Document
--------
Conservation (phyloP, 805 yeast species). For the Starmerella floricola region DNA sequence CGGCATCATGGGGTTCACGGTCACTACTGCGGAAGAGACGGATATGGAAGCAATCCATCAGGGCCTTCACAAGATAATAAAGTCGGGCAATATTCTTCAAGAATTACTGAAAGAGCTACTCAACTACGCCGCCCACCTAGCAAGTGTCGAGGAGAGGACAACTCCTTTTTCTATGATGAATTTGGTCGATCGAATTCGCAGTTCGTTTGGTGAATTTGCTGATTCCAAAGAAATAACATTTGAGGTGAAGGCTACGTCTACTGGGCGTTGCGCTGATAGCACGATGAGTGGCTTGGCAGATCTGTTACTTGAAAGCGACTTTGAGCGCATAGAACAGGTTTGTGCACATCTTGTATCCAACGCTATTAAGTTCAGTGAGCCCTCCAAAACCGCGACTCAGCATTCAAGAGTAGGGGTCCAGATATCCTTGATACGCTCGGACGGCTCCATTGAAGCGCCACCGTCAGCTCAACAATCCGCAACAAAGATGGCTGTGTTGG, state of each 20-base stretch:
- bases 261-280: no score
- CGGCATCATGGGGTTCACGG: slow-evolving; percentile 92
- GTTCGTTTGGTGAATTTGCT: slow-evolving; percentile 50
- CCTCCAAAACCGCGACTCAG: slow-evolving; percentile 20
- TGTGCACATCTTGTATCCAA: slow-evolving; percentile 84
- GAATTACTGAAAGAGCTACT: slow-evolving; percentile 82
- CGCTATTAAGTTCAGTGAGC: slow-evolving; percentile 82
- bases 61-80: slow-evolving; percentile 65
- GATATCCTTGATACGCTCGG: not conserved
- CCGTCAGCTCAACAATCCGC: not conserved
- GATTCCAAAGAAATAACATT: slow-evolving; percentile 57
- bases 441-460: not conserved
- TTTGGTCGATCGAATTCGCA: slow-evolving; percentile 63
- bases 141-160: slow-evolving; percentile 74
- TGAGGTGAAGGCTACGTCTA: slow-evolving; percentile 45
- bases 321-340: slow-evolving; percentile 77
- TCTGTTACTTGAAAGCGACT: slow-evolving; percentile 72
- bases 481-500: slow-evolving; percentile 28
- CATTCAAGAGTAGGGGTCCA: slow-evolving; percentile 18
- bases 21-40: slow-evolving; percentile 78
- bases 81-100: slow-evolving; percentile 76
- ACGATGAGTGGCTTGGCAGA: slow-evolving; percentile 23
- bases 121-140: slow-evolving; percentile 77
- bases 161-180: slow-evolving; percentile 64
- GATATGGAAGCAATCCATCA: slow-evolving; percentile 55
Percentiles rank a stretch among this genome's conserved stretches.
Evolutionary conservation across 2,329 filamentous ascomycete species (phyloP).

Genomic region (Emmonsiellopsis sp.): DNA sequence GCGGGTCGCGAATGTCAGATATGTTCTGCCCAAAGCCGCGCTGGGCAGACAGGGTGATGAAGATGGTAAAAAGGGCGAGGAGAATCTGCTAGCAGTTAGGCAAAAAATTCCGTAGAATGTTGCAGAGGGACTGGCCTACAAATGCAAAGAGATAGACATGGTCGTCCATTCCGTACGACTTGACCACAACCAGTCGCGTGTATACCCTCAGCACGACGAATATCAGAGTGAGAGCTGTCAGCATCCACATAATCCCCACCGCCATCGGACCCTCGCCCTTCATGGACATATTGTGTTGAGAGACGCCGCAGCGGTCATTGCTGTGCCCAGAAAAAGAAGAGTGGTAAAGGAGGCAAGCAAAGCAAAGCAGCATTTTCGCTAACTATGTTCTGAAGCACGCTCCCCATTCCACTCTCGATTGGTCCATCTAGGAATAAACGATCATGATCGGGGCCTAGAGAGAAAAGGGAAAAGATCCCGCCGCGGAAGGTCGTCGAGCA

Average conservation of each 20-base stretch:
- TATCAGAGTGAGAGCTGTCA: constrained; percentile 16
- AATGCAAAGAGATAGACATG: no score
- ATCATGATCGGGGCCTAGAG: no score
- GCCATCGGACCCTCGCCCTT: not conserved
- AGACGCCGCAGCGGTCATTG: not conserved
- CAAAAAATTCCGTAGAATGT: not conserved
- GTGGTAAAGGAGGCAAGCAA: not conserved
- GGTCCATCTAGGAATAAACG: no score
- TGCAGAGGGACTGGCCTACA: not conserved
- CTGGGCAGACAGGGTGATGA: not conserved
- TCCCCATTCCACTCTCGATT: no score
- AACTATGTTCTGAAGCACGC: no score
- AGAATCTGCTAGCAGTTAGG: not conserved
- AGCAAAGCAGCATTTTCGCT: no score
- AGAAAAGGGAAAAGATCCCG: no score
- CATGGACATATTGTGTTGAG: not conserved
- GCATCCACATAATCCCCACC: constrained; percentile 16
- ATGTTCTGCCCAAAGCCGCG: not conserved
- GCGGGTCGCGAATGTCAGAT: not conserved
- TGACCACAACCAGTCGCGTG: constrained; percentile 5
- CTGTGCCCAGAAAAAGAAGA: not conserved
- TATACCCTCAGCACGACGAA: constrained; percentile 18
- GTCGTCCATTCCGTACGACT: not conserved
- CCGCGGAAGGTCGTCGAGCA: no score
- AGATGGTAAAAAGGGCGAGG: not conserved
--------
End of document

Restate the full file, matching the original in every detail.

Conservation (phyloP, 805 yeast species). For the Starmerella floricola region DNA sequence CGGCATCATGGGGTTCACGGTCACTACTGCGGAAGAGACGGATATGGAAGCAATCCATCAGGGCCTTCACAAGATAATAAAGTCGGGCAATATTCTTCAAGAATTACTGAAAGAGCTACTCAACTACGCCGCCCACCTAGCAAGTGTCGAGGAGAGGACAACTCCTTTTTCTATGATGAATTTGGTCGATCGAATTCGCAGTTCGTTTGGTGAATTTGCTGATTCCAAAGAAATAACATTTGAGGTGAAGGCTACGTCTACTGGGCGTTGCGCTGATAGCACGATGAGTGGCTTGGCAGATCTGTTACTTGAAAGCGACTTTGAGCGCATAGAACAGGTTTGTGCACATCTTGTATCCAACGCTATTAAGTTCAGTGAGCCCTCCAAAACCGCGACTCAGCATTCAAGAGTAGGGGTCCAGATATCCTTGATACGCTCGGACGGCTCCATTGAAGCGCCACCGTCAGCTCAACAATCCGCAACAAAGATGGCTGTGTTGG, state of each 20-base stretch:
- bases 261-280: no score
- CGGCATCATGGGGTTCACGG: slow-evolving; percentile 92
- GTTCGTTTGGTGAATTTGCT: slow-evolving; percentile 50
- CCTCCAAAACCGCGACTCAG: slow-evolving; percentile 20
- TGTGCACATCTTGTATCCAA: slow-evolving; percentile 84
- GAATTACTGAAAGAGCTACT: slow-evolving; percentile 82
- CGCTATTAAGTTCAGTGAGC: slow-evolving; percentile 82
- bases 61-80: slow-evolving; percentile 65
- GATATCCTTGATACGCTCGG: not conserved
- CCGTCAGCTCAACAATCCGC: not conserved
- GATTCCAAAGAAATAACATT: slow-evolving; percentile 57
- bases 441-460: not conserved
- TTTGGTCGATCGAATTCGCA: slow-evolving; percentile 63
- bases 141-160: slow-evolving; percentile 74
- TGAGGTGAAGGCTACGTCTA: slow-evolving; percentile 45
- bases 321-340: slow-evolving; percentile 77
- TCTGTTACTTGAAAGCGACT: slow-evolving; percentile 72
- bases 481-500: slow-evolving; percentile 28
- CATTCAAGAGTAGGGGTCCA: slow-evolving; percentile 18
- bases 21-40: slow-evolving; percentile 78
- bases 81-100: slow-evolving; percentile 76
- ACGATGAGTGGCTTGGCAGA: slow-evolving; percentile 23
- bases 121-140: slow-evolving; percentile 77
- bases 161-180: slow-evolving; percentile 64
- GATATGGAAGCAATCCATCA: slow-evolving; percentile 55
Percentiles rank a stretch among this genome's conserved stretches.
Evolutionary conservation across 2,329 filamentous ascomycete species (phyloP).

Genomic region (Emmonsiellopsis sp.): DNA sequence GCGGGTCGCGAATGTCAGATATGTTCTGCCCAAAGCCGCGCTGGGCAGACAGGGTGATGAAGATGGTAAAAAGGGCGAGGAGAATCTGCTAGCAGTTAGGCAAAAAATTCCGTAGAATGTTGCAGAGGGACTGGCCTACAAATGCAAAGAGATAGACATGGTCGTCCATTCCGTACGACTTGACCACAACCAGTCGCGTGTATACCCTCAGCACGACGAATATCAGAGTGAGAGCTGTCAGCATCCACATAATCCCCACCGCCATCGGACCCTCGCCCTTCATGGACATATTGTGTTGAGAGACGCCGCAGCGGTCATTGCTGTGCCCAGAAAAAGAAGAGTGGTAAAGGAGGCAAGCAAAGCAAAGCAGCATTTTCGCTAACTATGTTCTGAAGCACGCTCCCCATTCCACTCTCGATTGGTCCATCTAGGAATAAACGATCATGATCGGGGCCTAGAGAGAAAAGGGAAAAGATCCCGCCGCGGAAGGTCGTCGAGCA

Average conservation of each 20-base stretch:
- TATCAGAGTGAGAGCTGTCA: constrained; percentile 16
- AATGCAAAGAGATAGACATG: no score
- ATCATGATCGGGGCCTAGAG: no score
- GCCATCGGACCCTCGCCCTT: not conserved
- AGACGCCGCAGCGGTCATTG: not conserved
- CAAAAAATTCCGTAGAATGT: not conserved
- GTGGTAAAGGAGGCAAGCAA: not conserved
- GGTCCATCTAGGAATAAACG: no score
- TGCAGAGGGACTGGCCTACA: not conserved
- CTGGGCAGACAGGGTGATGA: not conserved
- TCCCCATTCCACTCTCGATT: no score
- AACTATGTTCTGAAGCACGC: no score
- AGAATCTGCTAGCAGTTAGG: not conserved
- AGCAAAGCAGCATTTTCGCT: no score
- AGAAAAGGGAAAAGATCCCG: no score
- CATGGACATATTGTGTTGAG: not conserved
- GCATCCACATAATCCCCACC: constrained; percentile 16
- ATGTTCTGCCCAAAGCCGCG: not conserved
- GCGGGTCGCGAATGTCAGAT: not conserved
- TGACCACAACCAGTCGCGTG: constrained; percentile 5
- CTGTGCCCAGAAAAAGAAGA: not conserved
- TATACCCTCAGCACGACGAA: constrained; percentile 18
- GTCGTCCATTCCGTACGACT: not conserved
- CCGCGGAAGGTCGTCGAGCA: no score
- AGATGGTAAAAAGGGCGAGG: not conserved